Half a Century, part 1

Last year when I returned from my trip to Connecticut I decided it would be a good thing for me to slice my finger wide open with one of my power tools.

Okay, I didn’t really “decide” anything. It was a dumb move, and I was fortunate that I didn’t do more damage. In the ensuing drama to get the finger stitched up, I went first to the local urgent care clinic, which is entirely a misnomer as there was nothing urgent about it, to see if they could stitch up my finger. They weighed me, took my blood pressure, and decided that I needed to see a hand surgeon. They also advised me I had high blood pressure.

“Of course I do,” I said. “I just sliced my finger open and it hurts!”

They were concerned enough about my pressure to consider not letting me drive home, but I convinced them that I not only lived around the corner, but that I would call a friend to come drive me to the hospital with an actual emergency room and hand surgeons on staff. I also told them if they weren’t going to let me drive home, I’d just walk. After going home and changing out of my “work” clothes, cleaning up my wound while waiting on my ride, we headed up to the next town where a LA county hospital treated those without insurance. Already 4 hours into my wounding, we arrive at the emergency room at 6pm.

Of course it’s everything you’ve read about emergency rooms that are used at a substitute for an actual, functioning health care system. A room filled with drug addicts, the mentally disturbed, the homeless, foreign visitors, and me. But, they did have queue management to rival Disneyworld. For the first 3 hours, I treated it like a research assignment. Extreme people-watching, if you will. There were the regulars obviously in the throes of pain med withdrawal and suffering supposedly unimaginable pain, all on a first name basis with the medical staff. There were homeless people there for their weekly checkup of their various wounds and oozing infections, and my favorites, the 3 generational family gatherings making a whole night of it with food, drink and pajamas.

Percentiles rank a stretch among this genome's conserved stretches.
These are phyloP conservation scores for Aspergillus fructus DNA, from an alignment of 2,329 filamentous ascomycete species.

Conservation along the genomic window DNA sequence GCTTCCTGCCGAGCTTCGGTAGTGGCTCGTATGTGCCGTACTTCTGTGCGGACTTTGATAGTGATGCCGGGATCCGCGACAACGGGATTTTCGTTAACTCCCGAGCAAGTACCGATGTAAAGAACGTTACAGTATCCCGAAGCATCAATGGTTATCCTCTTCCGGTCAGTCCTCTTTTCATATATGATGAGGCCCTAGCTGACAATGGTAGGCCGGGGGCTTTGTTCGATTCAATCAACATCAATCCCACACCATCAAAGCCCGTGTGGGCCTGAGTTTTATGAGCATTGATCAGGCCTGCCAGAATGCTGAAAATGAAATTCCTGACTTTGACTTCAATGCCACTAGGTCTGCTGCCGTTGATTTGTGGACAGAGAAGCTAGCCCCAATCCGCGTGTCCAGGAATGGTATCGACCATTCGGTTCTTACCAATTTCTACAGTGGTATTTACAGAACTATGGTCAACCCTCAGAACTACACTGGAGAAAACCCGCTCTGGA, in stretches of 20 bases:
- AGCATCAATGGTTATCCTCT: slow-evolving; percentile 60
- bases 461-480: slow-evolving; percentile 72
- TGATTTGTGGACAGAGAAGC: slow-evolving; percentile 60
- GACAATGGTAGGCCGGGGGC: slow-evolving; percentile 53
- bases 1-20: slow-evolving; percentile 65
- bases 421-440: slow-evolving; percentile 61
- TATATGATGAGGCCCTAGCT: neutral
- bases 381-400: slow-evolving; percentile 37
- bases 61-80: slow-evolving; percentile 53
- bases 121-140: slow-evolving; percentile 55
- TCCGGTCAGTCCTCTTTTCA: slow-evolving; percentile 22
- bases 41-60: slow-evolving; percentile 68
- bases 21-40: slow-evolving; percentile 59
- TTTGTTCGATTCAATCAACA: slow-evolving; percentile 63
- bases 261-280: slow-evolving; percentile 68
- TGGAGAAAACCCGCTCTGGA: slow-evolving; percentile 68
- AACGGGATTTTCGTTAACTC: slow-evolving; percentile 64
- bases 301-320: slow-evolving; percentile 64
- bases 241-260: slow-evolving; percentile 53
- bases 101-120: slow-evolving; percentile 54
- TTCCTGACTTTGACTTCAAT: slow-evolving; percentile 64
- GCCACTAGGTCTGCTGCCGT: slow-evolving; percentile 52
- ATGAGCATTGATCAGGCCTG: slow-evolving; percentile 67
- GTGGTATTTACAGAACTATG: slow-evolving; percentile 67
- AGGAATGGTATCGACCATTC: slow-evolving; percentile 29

I waited in one line and then two lines, then back to the waiting area. Off to nursing stations for weigh-ins and blood pressure readings and back again to the waiting room. Then to a physician’s assistant inspection onto a hand surgeon’s professional inspection culminating right back into the waiting room. Over to pregnancy testing (whatever) so x-rays can be taken and then into a whole new waiting room. Waiting, waiting and more waiting. Around 1:30 in the morning, they finally take me into the room where the doctor will suture my finger.

But first, more blood pressure readings. Again it’s high, as it had been all night. Only now it was scary high, higher than it had been all night.

“Are you feeling okay? Any headache, signs of tingling in the extremities?” the doctor asks me. “No, other than being tired and a slice in my finger, I feel fine.”

“Do you have any history of high blood pressure?” I have no idea, as I hadn’t been to a doctor in almost a decade! It was fine then though.

“I’m really concerned about your blood pressure” she tells me.

“Doc,” I say, “It’s been 12 hours since I’ve cut my finger, 15 since I’ve eaten, 18 since I’ve slept. I’ve been sitting with an open wound, surrounded by people with every disease known to man. Of course my blood pressure is high!”

“Please,” I beg her. “Just stitch me up, let me go home and I promise to take care of my high blood pressure issue the next day.”

She stitched me up, prescribed an antibiotic for my hand and a water pill for my high blood pressure.

Who ever said that 50 is the new 30 is full of shit.

[continued tomorrow]

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